Showing posts from May, 2008

Gobbets Podcast

Sometime last year I came across a form of assessment I'd never encountered before and wanted to explore further at some point: the wonderfully titled 'gobbets'. Well, with the excellent guidance of Dr George Lukowski, this is it.

According to Wikipedia, a gobbet is " extract of text, or image, provided as a context for analysis, translation or discussion in an examination." The podcast interview with Dr Lukowski explores some of the background and purpose of gobbets as an assessment tool, specifically in Modern History, including suggestions for the best ways for students to approach them (and that's apart from 'with great caution'):

The Wikipedia link above also presents two references where you can find further guidance and here are a couple of examples of gobbets (and good gobbets at that, it is claimed) exploring the subject of "Stalinism and the War":
example gobbet 1example gobbet 2

Getting Social with Bookmarking and Tags

What does Social Bookmarking do? Simply put, it's a method for Internet users to store, organize, search, and manage bookmarks of web pages on the Internet. Okay, so, why should you use a social bookmarking site (like, for example) when you can save your Bookmarks (or Favourites) in your browser? Well:it's computer-independent, so whether your're at work or at home or in another country, you've always got access to your bookmarksyou don't have to think about a hierarchical ordering system, rather you can just tag your bookmarks you can collaborate with others to create a shared resource - always much more powerful than what we can do aloneyou can search for other people's bookmarked resourcesIn a social bookmarking system, users save links to web pages that they want to remember and/or share. These bookmarks are usually public, but can be saved privately, shared only with specified people or groups, shared only inside certain netw…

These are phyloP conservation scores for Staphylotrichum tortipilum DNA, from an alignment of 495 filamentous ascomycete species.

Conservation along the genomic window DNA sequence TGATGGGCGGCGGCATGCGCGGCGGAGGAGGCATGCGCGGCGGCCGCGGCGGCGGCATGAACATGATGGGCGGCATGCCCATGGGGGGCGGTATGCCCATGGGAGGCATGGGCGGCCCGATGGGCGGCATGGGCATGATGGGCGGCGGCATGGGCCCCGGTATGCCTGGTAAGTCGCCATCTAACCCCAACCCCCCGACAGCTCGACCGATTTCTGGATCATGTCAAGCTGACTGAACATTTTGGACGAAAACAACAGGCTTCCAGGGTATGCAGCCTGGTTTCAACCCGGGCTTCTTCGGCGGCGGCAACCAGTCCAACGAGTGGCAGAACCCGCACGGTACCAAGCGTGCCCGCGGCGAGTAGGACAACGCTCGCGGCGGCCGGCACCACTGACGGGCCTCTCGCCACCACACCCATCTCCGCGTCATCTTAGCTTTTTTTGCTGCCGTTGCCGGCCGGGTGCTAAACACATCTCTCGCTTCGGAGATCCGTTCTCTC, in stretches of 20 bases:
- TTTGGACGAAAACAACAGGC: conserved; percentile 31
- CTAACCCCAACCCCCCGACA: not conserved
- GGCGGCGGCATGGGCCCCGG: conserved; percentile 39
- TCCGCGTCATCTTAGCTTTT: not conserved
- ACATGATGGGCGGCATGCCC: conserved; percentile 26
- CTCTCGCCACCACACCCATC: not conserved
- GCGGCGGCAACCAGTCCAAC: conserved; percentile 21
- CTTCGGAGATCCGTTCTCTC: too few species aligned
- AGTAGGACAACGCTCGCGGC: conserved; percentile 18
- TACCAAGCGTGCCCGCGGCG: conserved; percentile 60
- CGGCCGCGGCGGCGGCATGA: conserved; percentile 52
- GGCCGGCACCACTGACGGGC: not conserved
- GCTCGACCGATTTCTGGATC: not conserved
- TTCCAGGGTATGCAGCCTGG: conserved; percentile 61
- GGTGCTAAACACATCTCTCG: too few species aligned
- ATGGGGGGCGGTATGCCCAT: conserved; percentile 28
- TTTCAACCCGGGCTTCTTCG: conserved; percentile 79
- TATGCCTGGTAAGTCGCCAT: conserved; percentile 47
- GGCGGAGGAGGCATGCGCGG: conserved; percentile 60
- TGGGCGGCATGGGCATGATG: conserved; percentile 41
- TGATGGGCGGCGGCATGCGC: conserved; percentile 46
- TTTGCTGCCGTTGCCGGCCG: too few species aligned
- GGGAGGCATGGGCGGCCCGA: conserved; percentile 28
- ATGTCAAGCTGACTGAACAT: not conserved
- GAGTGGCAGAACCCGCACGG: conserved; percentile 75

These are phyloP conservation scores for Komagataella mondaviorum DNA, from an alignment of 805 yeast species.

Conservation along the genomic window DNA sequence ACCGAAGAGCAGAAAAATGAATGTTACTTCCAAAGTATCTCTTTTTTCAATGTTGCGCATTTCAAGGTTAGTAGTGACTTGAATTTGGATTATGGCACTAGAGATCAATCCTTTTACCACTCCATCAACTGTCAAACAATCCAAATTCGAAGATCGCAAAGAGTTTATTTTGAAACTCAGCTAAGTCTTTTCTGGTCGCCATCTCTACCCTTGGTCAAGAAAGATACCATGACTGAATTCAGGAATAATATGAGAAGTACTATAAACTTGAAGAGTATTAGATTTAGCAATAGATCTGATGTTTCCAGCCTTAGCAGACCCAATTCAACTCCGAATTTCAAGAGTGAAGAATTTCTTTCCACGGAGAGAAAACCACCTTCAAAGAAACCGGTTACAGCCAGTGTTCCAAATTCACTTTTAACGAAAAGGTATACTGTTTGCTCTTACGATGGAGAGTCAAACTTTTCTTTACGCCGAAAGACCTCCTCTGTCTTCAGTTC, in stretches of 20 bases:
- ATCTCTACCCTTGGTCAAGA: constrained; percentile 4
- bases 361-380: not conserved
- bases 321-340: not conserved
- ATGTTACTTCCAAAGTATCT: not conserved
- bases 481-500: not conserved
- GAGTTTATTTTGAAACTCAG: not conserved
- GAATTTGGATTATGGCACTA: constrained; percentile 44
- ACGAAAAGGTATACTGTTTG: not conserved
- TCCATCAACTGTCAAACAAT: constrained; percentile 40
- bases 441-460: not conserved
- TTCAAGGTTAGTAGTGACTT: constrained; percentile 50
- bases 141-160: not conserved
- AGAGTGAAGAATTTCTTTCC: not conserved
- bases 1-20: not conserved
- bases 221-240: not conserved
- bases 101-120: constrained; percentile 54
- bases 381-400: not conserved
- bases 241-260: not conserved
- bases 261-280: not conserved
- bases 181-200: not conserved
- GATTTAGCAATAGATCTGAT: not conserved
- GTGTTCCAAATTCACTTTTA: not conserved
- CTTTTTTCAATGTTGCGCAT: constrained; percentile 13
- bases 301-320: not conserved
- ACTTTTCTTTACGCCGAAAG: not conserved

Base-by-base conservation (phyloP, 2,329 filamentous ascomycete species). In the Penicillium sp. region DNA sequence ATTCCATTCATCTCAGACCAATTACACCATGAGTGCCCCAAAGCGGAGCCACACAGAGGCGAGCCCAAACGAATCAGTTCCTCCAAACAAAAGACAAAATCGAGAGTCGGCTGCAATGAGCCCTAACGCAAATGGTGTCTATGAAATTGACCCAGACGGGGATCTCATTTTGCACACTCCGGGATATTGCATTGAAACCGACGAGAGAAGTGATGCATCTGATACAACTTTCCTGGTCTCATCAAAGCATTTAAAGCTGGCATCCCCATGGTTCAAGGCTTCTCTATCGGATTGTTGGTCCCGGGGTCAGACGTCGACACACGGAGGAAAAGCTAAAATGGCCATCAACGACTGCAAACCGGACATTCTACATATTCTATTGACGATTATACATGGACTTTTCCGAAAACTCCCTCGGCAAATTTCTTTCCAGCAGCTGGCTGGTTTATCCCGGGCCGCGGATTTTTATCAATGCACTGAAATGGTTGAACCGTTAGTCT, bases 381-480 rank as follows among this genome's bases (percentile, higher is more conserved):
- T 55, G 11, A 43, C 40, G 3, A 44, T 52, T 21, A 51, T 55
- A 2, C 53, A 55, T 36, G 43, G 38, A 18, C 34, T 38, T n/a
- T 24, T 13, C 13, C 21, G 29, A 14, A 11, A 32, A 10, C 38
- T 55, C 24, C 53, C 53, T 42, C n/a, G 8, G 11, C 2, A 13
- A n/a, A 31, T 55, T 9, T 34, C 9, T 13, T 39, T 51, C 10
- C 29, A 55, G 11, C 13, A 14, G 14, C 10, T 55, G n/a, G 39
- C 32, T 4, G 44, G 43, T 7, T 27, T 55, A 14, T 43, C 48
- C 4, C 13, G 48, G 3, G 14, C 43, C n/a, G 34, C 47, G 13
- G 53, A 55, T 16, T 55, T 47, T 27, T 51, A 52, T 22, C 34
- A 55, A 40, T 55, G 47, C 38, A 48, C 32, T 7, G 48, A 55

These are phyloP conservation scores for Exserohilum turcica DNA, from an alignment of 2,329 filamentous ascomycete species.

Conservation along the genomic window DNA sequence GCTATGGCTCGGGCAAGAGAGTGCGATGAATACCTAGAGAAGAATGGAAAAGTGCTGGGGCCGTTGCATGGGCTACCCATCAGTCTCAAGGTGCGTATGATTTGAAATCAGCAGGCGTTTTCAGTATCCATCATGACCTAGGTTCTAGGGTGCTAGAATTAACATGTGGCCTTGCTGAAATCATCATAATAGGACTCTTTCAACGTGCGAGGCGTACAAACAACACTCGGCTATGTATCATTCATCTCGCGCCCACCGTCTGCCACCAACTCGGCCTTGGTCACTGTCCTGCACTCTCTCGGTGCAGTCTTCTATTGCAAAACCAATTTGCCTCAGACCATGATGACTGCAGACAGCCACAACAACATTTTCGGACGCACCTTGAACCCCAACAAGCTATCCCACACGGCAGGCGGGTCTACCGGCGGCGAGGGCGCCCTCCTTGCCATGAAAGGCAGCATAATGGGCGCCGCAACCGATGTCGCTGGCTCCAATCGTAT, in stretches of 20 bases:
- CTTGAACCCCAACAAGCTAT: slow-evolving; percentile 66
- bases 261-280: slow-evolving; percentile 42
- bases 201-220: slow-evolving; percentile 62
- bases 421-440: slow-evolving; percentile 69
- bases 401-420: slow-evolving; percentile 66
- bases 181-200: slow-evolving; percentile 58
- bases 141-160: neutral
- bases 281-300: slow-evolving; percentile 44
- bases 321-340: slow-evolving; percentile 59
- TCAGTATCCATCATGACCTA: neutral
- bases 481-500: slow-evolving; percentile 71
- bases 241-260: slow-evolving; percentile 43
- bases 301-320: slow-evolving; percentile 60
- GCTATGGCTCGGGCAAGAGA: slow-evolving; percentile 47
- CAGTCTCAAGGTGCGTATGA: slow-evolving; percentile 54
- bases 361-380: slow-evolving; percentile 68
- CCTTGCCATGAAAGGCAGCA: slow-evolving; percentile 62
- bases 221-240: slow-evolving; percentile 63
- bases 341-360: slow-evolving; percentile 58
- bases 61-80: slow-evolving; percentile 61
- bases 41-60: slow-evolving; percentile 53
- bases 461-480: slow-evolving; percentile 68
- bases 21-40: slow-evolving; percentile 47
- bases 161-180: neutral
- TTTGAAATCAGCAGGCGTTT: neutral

Web 2.0 for Collaboration and Learning

Web 2.0 for Collaboration and Learning is a new course which has been set up in order to encourage participants to experiment and learn about the new and emerging technologies that are reshaping the way we use information on the Internet today.

The objectives are to:
encourage exploration of Web 2.0 and new technologiesprovide colleagues with new tools (that are freely available on the Internet) to better support the work of the College and the University
The purpose of this course is to provide an opportunity to:
learn about collaborative learning - by participating in collaborative learning;learn about WebCT - (you got it!) by using WebCT;explore new technologies (that'll be Web 2.0, then) to find novel approaches to personal productivity, communication and learning.The course lasts for six weeks and is tutor-supported. Upon completion, particpants will:
be able to work collaborativelyunderstand WebCT from a student's perspective andhave developed a strategy for incorporating Web…